The United States has implemented expansive sanctions and other imposed restrictions in connection with the Russian Federation’s invasion of Ukraine. In committed support of Ukraine, the United States, along with allies and partners in Europe and around the globe, has imposed economic pressure on Russia and Belarus. In recent weeks, sanctions on oligarchs, politicians and related persons; restrictions on imports; and blocking of assets continue to take form as the invasion persists. As financial institutions, we are reminded to remain attentive to any sanction evasion efforts and of Bank Secrecy Act reporting obligations. Continue to consult the Office of Foreign Assets and Control’s (OFAC’s) website for detailed information on sanction actions.
The Financial Crimes Enforcement Network (FinCEN) has issued two recent alerts on potential Russian sanction evasion attempts. Items of value, such as real estate, luxury goods, and other high-value assets, can be used as a medium for exchange or investments to evade sanctions or imposed restrictions used by corrupt foreign “politically exposed persons” (PEPs) or their proxies. Evasion activities could be performed by a variety of actors, not limited to PEPs, and through non-sanctioned Russian and Belarusian financial institutions and third countries.
Red flags to look for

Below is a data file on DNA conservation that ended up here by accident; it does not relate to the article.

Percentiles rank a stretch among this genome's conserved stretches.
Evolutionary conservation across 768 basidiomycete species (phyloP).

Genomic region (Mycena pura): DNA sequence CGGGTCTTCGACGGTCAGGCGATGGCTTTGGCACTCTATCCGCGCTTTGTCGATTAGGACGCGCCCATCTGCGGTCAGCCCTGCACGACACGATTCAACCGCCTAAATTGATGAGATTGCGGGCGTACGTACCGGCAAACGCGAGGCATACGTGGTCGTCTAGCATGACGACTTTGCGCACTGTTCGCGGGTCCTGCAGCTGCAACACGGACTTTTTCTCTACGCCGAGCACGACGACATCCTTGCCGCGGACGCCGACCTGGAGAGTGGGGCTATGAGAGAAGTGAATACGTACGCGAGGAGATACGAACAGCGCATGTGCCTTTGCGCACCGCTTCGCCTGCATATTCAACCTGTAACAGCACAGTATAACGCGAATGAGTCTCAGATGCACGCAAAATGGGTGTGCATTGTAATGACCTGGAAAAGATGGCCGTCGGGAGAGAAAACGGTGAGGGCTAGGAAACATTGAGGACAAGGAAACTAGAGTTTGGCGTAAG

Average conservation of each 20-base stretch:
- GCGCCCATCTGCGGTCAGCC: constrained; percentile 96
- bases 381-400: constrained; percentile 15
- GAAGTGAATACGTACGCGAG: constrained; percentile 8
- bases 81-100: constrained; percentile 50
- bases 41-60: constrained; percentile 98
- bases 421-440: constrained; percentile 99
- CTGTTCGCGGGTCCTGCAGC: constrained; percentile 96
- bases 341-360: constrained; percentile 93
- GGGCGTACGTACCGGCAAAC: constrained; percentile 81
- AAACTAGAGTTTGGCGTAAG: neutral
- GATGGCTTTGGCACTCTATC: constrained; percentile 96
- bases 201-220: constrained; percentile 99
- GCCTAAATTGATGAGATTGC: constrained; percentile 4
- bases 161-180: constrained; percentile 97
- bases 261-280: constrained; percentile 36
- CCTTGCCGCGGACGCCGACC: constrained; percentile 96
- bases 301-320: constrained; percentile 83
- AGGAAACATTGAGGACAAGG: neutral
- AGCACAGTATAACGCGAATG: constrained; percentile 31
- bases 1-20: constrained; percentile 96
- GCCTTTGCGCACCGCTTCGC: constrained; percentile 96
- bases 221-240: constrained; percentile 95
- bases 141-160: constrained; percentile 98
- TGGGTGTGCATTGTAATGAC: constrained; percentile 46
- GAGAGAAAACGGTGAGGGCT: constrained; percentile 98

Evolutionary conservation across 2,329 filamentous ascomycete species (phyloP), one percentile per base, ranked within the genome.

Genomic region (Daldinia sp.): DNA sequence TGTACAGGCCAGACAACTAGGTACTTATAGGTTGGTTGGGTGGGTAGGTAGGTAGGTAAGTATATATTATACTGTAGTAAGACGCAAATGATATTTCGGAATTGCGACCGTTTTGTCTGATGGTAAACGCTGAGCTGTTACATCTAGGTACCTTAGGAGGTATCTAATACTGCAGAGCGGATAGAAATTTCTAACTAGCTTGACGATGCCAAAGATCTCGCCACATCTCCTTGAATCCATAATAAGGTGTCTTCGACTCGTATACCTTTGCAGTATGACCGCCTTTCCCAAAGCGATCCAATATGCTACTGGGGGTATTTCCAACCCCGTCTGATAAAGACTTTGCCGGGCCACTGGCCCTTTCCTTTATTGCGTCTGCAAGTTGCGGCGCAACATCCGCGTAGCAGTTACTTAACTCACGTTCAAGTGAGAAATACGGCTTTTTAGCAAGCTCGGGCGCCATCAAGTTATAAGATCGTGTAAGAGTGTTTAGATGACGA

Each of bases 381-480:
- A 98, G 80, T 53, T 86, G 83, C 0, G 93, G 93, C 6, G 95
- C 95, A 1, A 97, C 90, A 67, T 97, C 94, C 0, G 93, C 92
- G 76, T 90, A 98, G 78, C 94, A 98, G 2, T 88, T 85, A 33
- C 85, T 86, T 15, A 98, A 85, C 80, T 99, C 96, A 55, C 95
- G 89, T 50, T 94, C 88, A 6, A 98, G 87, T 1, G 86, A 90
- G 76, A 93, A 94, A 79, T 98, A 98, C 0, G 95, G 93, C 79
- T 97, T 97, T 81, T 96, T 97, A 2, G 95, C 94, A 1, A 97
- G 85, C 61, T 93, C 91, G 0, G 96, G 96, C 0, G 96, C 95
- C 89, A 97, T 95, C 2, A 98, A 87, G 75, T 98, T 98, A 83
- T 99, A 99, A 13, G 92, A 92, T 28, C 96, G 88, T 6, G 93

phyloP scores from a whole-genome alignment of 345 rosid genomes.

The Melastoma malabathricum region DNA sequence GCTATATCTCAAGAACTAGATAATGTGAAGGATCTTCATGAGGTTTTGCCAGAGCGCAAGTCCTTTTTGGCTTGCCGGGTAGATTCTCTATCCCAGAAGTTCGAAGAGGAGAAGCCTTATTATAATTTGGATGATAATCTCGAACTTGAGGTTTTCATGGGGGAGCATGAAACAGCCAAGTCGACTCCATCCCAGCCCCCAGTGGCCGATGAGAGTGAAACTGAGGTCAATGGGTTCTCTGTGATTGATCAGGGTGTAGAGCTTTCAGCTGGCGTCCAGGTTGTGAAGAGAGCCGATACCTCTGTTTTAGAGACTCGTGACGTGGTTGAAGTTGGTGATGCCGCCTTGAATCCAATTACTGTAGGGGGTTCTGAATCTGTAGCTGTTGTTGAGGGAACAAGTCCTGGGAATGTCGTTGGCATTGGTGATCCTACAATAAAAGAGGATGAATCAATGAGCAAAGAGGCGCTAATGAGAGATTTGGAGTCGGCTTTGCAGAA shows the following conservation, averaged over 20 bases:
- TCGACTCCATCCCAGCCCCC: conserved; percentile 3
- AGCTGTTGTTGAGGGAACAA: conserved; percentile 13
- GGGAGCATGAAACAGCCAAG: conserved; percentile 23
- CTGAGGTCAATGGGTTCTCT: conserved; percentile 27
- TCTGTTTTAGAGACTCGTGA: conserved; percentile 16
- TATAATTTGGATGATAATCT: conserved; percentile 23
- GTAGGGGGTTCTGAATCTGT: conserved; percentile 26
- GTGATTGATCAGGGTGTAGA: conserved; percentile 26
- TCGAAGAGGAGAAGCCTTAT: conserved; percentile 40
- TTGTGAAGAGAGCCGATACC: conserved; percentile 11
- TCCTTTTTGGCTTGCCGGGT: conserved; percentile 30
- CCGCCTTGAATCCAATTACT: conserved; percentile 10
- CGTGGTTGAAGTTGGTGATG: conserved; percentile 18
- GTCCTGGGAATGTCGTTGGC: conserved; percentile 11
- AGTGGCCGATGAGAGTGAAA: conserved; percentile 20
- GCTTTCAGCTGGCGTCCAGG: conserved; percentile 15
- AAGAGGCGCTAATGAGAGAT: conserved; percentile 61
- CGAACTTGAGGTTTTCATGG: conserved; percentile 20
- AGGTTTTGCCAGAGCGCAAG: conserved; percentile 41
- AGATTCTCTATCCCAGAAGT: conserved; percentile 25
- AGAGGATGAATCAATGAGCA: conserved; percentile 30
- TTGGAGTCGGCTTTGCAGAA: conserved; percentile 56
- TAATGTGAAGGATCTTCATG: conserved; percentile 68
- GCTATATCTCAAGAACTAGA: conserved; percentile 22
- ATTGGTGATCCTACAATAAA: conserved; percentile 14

There are several red flags credit union staff should be looking for to identify potential evasion attempts. (For the complete list, please refer to FinCEN alert FIN-2022-Alert001 and FIN-2022-Alert002 and advisory FIN-2008-A003.)
Corporate One’s annual BSA/AML and OFAC training with ProBank’s Mark Dever
ProBank’s Mark Dever is back again this year with his usual flair to efficiently and cost-effectively help BSA/AML officers and compliance professionals meet the FFIEC’s expected training guidelines. This “BSA basics” webinar will cover the following topics: currency transaction reporting, Office of Foreign Asset Control, audit, suspicious activity reporting, member due diligence, risk assessment, “beneficial ownership,” and more.
Date: May 4
Time: 1:00 – 4:00 p.m. ET
Defining “items of value”
As your credit union looks for the red flags, it will be helpful to keep in mind the following explanations of several items of value that can be used as a medium for exchange or investments to evade sanctions or imposed restrictions.
Precious metals, stones, and jewelry
Other high-value assets
If your credit union identifies any potential evasion attempts, you are reminded to:
Kinya Knight, AVP
BSA/AML Compliance Manager